I began writing articles about the political hijacking of education a few years ago primarily out of desperation. For most of my career, I, like most of my peers, had remained silent as politicians slowly took control of our profession. This meant they controlled the narrative, which was filled with half-truths and misinformation about how children become educated. Most of us viewed the political propaganda about education reform as little more than white noise. It was annoying to be sure, but it didn’t have much to do with the jobs we were trying to perform, so we tried to ignore it as much as possible.
Then, I had an epiphany. When talking with people who were not directly involved in education, I began to realize that our silence was allowing politicians to control what they wanted the public to believe, most of which was not true. Not responding allowed them to spread their misinformation as if it were gospel, and that is not a good thing regardless of the subject matter. Experience has taught me that when untruths are permitted to be repeated long enough without being confronted, over time they can morph into truths in the minds of those who are being misled. I decided I would no longer sit by idly and watch that happen.
My goal in writing these articles was to inform the public that there is a political reality to how children best become successful, then there is reality, and the two are generally unrelated. If I could use my articles to open minds and generate meaningful conversations, I would be happy. Based on the feedback I continually receive it seems that I have achieved my goal.
I receive my feedback via emails from folks from around the state or when I am stopped in public by people who would like to discuss something I have written or would like my opinion about the latest political mandate governing education. The result has been meaningful dialogue with people who otherwise only knew what our politicians wanted them to know.
Along this line, a former colleague of mine recently emailed me a blog in which United States Secretary of Education, Betsy DeVos was quoted as saying that the Common Core was “effectively finished in her department,” and that despite Republicans and Democrats “valiant efforts to improve education,” “federal education reform efforts have not worked as hoped.” My former colleague was curious what I thought of her comments.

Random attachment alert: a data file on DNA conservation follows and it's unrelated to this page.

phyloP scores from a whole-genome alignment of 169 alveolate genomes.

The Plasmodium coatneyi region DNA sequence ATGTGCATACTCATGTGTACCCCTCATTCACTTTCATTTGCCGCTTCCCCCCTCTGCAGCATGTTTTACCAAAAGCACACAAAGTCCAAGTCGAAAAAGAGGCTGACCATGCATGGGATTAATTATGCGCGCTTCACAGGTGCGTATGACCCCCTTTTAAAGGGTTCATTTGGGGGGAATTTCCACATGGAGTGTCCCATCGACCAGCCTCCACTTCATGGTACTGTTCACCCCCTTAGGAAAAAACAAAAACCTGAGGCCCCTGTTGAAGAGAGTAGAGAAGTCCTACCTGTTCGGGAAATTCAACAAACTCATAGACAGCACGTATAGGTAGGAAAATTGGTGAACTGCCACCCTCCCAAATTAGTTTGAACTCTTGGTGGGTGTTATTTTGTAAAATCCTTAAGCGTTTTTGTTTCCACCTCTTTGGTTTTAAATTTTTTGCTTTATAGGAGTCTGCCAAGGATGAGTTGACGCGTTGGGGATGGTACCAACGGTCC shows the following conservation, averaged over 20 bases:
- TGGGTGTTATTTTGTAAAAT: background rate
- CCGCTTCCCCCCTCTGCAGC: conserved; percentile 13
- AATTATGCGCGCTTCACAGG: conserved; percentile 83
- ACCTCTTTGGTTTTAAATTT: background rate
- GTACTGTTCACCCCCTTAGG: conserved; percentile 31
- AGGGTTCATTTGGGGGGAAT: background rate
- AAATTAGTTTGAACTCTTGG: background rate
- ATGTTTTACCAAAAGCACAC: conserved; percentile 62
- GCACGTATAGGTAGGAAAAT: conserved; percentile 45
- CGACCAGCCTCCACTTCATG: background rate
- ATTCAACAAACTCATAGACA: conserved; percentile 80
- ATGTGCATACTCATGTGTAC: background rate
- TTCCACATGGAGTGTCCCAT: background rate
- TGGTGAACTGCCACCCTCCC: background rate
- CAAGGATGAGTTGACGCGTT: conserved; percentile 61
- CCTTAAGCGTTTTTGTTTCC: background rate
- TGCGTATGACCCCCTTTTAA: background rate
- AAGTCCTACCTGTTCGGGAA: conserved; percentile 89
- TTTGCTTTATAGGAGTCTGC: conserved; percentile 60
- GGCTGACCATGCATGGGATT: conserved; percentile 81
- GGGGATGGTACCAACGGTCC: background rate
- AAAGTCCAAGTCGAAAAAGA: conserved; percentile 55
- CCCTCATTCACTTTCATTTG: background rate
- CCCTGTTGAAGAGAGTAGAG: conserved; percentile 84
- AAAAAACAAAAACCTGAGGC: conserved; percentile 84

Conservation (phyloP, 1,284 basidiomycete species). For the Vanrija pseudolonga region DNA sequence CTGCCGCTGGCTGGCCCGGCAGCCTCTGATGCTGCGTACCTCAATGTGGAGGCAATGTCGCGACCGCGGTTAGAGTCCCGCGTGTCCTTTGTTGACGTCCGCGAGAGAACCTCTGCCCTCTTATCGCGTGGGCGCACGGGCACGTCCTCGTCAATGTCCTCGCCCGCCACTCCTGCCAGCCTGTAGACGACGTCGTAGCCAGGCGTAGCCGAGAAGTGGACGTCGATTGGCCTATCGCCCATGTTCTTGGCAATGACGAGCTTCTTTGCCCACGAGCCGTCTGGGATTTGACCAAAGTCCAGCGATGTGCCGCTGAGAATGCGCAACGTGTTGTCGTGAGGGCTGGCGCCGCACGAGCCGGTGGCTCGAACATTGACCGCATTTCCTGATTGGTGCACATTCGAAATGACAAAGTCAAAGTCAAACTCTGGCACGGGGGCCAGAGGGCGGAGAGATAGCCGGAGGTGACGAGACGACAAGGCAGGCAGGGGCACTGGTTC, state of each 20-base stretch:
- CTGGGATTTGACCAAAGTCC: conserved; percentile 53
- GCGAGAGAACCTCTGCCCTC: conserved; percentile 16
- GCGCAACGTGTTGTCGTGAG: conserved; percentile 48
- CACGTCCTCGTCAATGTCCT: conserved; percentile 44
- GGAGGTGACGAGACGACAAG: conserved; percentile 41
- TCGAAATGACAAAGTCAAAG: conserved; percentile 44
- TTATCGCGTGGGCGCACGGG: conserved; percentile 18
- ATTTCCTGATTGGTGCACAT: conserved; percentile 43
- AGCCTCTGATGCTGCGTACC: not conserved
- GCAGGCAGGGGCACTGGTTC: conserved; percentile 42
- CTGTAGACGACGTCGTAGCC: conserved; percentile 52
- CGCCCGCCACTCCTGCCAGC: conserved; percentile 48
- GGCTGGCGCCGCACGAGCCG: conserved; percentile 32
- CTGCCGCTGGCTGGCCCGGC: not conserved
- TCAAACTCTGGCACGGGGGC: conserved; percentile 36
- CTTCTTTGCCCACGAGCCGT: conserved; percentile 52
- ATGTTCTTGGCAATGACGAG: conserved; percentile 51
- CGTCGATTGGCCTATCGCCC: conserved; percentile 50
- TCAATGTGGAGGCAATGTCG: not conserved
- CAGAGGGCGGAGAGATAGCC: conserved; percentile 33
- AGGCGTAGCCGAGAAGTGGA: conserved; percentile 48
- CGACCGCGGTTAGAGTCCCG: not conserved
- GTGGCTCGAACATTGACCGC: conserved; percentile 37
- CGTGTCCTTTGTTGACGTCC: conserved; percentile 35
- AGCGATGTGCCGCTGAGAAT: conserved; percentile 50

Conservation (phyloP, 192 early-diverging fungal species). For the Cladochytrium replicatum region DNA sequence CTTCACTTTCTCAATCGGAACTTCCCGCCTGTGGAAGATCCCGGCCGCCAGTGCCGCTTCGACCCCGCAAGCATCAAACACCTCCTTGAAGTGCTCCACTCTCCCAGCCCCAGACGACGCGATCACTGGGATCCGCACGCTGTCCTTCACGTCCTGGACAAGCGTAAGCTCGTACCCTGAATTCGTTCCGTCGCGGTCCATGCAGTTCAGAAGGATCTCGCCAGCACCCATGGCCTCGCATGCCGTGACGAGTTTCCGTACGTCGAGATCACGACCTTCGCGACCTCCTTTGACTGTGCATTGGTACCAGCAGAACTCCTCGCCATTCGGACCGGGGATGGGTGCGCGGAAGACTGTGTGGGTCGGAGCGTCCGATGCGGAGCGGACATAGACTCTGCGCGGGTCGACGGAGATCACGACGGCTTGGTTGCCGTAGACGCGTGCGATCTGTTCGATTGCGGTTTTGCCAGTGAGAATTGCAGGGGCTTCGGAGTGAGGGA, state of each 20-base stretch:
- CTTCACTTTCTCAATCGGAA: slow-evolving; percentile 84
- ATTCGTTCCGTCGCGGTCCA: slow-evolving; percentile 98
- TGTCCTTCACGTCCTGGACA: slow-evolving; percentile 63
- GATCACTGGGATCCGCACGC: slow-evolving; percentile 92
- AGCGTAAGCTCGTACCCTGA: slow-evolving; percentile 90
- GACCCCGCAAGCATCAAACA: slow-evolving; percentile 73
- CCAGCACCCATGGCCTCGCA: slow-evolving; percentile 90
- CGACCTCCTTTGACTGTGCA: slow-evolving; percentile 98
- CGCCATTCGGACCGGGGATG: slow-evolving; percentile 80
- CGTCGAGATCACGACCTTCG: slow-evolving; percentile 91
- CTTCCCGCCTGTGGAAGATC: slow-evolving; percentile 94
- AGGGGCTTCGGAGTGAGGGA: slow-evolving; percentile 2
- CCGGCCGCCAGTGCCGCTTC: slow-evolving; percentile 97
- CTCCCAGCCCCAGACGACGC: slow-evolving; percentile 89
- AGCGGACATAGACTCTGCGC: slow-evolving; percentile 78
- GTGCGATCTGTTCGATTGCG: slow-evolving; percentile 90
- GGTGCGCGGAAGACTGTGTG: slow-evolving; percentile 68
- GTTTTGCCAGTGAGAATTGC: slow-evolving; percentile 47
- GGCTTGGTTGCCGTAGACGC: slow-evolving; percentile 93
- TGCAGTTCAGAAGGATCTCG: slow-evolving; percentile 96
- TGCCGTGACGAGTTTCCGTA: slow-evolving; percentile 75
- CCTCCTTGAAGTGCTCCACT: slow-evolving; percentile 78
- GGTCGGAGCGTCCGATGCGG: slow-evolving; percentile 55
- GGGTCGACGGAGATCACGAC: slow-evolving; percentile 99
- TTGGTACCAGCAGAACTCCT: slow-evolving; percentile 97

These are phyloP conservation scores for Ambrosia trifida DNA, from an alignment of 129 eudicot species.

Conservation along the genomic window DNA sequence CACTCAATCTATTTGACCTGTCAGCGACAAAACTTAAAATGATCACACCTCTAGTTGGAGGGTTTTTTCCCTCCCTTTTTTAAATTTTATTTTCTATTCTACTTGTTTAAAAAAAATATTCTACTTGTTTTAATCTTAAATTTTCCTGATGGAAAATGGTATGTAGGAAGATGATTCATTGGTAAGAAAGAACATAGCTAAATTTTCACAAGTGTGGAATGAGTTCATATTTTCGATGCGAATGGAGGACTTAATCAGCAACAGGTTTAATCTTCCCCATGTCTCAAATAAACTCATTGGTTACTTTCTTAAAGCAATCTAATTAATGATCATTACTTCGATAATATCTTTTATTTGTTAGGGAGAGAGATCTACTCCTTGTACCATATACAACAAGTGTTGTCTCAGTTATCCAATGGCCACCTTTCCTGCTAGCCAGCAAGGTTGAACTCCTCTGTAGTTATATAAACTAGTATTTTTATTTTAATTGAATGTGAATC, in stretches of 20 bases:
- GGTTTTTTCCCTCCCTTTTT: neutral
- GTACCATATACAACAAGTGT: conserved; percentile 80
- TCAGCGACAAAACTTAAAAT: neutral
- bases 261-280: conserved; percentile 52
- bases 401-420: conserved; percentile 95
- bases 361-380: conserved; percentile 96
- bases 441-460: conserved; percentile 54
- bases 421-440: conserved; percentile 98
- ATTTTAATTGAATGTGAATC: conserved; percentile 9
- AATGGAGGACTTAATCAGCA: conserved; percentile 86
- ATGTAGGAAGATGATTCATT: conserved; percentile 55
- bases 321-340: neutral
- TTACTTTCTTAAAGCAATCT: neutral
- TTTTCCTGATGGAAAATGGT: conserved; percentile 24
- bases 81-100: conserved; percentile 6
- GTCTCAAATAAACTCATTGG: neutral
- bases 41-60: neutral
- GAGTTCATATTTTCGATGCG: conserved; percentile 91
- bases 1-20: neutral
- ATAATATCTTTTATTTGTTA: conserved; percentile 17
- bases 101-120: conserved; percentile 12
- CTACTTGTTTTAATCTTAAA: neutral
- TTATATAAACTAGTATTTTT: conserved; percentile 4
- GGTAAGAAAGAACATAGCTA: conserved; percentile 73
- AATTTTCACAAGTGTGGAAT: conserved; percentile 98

He probably wishes he had never asked.
First of all, Betsy DeVos, the person who has been appointed to be in charge of The US Department of Education is neither an educator or an educational leader. Google her. She is a politician and a businesswoman, a businesswoman who has made lots and lots of money, a good deal of which has been off the backs of disadvantaged children through her charter school experiment. What does it say about the importance of education in the minds of this country’s leaders when the person who has been put in charge of the national agency governing education is neither an educator or an educational leader? I think the answer is obvious.
It’s nice to know that Secretary DeVos has apparently officially declared the Common Core “effectively finished.” I hate to burst Ms. Devos’s bubble, but the Common Core, like many of its predecessors (aka “No Child Left Behind,” “Race to the Top,” “Every Child Succeeds,” and a thousand other important sounding politically-created reforms) were “effectively finished” before they “effectively began.” The public was told the Common Core held the answers to student success, but it didn’t any more than the previous reforms it attempted to copy did. Of course it failed. Meaningless things usually do.
If you question whether or not Ms. DeVos is a politician at heart, read the quotes attributed to her carefully, because they follow the typical political script that is used to excuse their ineptitude. Despite their constant failures, politicians love to praise each other for their efforts. She checked that box, even describing her peers’ efforts as “valiant” for good measure. Politicians also remind us that they freely and irresponsibly spend our tax dollars in their “valiant efforts.” She checked that box, too, even admitting that “billions and billions of dollars” had been wasted. Finally, she let us know that, despite their failure, they had “good intentions.” Box number three checked.
Isn’t there an old proverb that states, “The road to hell is paved with good intentions?” Frankly, I am tired of hearing how well-intentioned these folks are.
The blogger did note that DeVos’s educational ideology involves “giving power back to local schools, teachers, and, ultimately, the parents themselves.” That would be nice, if, indeed, it was true. However, history has taught us that that is not at all what happens. When the federal government punts the educational ball, the receivers are the politicians at the state level, not local folks, and certainly not professional educators who may know a thing or two about how children become educated. (If you don’t believe me, dial up the 2016 Republican primary presidential debates and listen carefully to what the candidates said.) With all due respect, our state leaders have proven to be every bit as incompetent as the feds have been, so, that is no grand victory for children.
So, the answer to my friend’s question is that the United States Secretary of Education’s comments were the typical political blather we have come to expect from our “leaders,” and that is not good enough.
Tom Dunn is the superintendent of the Miami County Educational Service Center.